A changed heart now depends on God’s will, not its own, for happiness.

This, I think, is what happened to Abish.

This is what happened behind the scenes, offstage, outside the frame of the Book of Mormon’s story. This is the essential change that qualifies Abish as a Christian—even if, before Ammon arrived, she’d never heard that word. Even if, for a time, she bore Christ’s name anonymously, unconsciously.

Something like this specific change is the bare minimum needed for conversion and redemption. And without it—without this transformative firsthand experience of my dependence on God—all the “religion” in the world can’t save me.

My own circumstances could hardly be more different from those of Abish. From the start, I’ve had all the advantages she didn’t. I was born a Christian, sealed in the covenant, destined for the priesthood, and named in the records of the Church before I could even talk or crawl. My whole life has been full of meetings and scriptures and rituals. My heart and mind were shaped at the deepest and earliest levels by my parents, their devotion to the Church, and their love of God. Without any doubt, this has been a great blessing.

Over the years, though, I’ve found myself walking the same path as Abish—but backwards. I’ve worked and studied and fasted and prayed to get back to that spare, anonymous place where she started, where she found herself converted unto the Lord, an unconscious Christian, before she could even name what had happened.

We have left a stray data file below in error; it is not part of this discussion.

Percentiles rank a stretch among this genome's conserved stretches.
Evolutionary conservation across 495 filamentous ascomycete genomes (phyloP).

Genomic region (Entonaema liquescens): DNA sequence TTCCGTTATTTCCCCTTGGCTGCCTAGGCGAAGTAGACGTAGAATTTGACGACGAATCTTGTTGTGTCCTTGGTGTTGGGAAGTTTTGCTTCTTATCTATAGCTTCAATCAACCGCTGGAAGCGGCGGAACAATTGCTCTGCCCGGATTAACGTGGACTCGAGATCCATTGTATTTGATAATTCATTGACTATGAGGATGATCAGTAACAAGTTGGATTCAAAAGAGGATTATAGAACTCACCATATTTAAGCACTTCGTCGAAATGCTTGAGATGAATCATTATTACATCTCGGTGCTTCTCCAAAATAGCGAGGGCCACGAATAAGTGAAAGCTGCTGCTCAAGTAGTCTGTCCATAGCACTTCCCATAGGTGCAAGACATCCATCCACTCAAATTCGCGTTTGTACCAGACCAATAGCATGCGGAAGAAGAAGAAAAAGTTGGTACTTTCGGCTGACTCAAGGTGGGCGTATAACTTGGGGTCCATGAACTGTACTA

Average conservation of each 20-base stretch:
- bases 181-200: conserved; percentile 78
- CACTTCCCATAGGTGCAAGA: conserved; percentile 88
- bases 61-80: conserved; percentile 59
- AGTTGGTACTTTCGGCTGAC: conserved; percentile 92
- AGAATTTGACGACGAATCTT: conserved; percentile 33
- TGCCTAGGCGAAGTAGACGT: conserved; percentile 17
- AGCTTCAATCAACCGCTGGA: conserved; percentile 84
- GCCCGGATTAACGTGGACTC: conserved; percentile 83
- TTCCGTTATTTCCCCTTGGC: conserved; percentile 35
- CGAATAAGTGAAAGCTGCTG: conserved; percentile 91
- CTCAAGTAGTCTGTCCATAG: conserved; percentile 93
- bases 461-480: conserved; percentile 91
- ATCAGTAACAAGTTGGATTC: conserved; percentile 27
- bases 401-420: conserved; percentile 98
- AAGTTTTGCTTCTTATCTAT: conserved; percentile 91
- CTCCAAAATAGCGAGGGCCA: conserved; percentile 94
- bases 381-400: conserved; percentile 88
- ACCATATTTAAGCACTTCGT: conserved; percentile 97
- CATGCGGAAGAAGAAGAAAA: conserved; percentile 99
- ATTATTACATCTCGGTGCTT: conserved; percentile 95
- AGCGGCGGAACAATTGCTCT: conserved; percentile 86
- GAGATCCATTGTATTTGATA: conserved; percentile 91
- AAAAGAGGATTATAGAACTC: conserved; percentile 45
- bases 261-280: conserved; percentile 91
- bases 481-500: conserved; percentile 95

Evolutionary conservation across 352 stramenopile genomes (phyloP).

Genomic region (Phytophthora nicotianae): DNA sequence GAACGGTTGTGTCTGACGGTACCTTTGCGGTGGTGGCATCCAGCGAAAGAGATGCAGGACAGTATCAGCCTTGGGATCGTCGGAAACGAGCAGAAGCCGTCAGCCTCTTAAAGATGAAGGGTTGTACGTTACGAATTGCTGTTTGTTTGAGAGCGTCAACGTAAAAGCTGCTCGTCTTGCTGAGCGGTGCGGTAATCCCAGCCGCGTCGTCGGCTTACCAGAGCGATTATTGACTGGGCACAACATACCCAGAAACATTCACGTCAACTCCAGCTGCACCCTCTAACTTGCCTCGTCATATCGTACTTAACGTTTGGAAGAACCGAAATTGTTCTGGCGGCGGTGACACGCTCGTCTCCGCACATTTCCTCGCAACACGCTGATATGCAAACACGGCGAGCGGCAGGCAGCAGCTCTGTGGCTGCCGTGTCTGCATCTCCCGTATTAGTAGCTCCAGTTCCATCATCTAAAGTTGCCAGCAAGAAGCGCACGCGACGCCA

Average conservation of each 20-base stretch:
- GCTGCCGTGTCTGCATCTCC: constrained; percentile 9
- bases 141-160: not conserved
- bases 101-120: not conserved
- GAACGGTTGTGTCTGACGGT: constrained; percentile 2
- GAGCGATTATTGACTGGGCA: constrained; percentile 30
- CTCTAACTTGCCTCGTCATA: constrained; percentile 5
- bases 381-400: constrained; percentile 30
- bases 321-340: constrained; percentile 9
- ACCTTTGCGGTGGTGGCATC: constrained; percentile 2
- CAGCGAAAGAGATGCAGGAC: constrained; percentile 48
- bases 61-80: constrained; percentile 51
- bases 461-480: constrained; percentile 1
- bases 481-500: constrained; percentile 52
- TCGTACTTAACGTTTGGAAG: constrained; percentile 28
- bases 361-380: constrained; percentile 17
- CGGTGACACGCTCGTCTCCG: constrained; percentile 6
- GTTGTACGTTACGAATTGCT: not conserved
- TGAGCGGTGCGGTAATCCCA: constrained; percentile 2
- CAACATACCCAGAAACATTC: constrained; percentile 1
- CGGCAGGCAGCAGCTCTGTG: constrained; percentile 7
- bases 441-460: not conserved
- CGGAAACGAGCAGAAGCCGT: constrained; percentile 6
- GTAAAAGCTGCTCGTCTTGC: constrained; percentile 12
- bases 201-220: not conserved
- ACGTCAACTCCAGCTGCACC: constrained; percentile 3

Abish started out with God and eventually found the Church.

I started out with the Church and have spent my life searching for God.

And, ironically, the closer I’ve come to the bare essentials of her anonymous Christianity—the closer I’ve come to a naked experience of the divine minimum—the more rooted I find myself in the Church and its scriptures and its rituals.

Read more in Seven Gospels

King Benjamin, Abish, Mahonri Moriancumer—these often-overlooked figures in the Book of Mormon bear powerful testimonies of the divinity of Jesus Christ and His gospel. In poignant, personal ways, they witness of His divine mission and ministry. How do these witnesses vary from one another? What are we to learn from each account? Adam S. Miller and Rosalynde F. Welch explore the wide chorus of diverse voices in the Book of Mormon, all pointing to the Savior. Through heartfelt personal letters to each other, the authors illuminate how this book of scripture uniquely teaches of Christ and assures readers that, regardless of our personal differences, Christ is willing and able to show himself to all of us. Available at Deseret Book and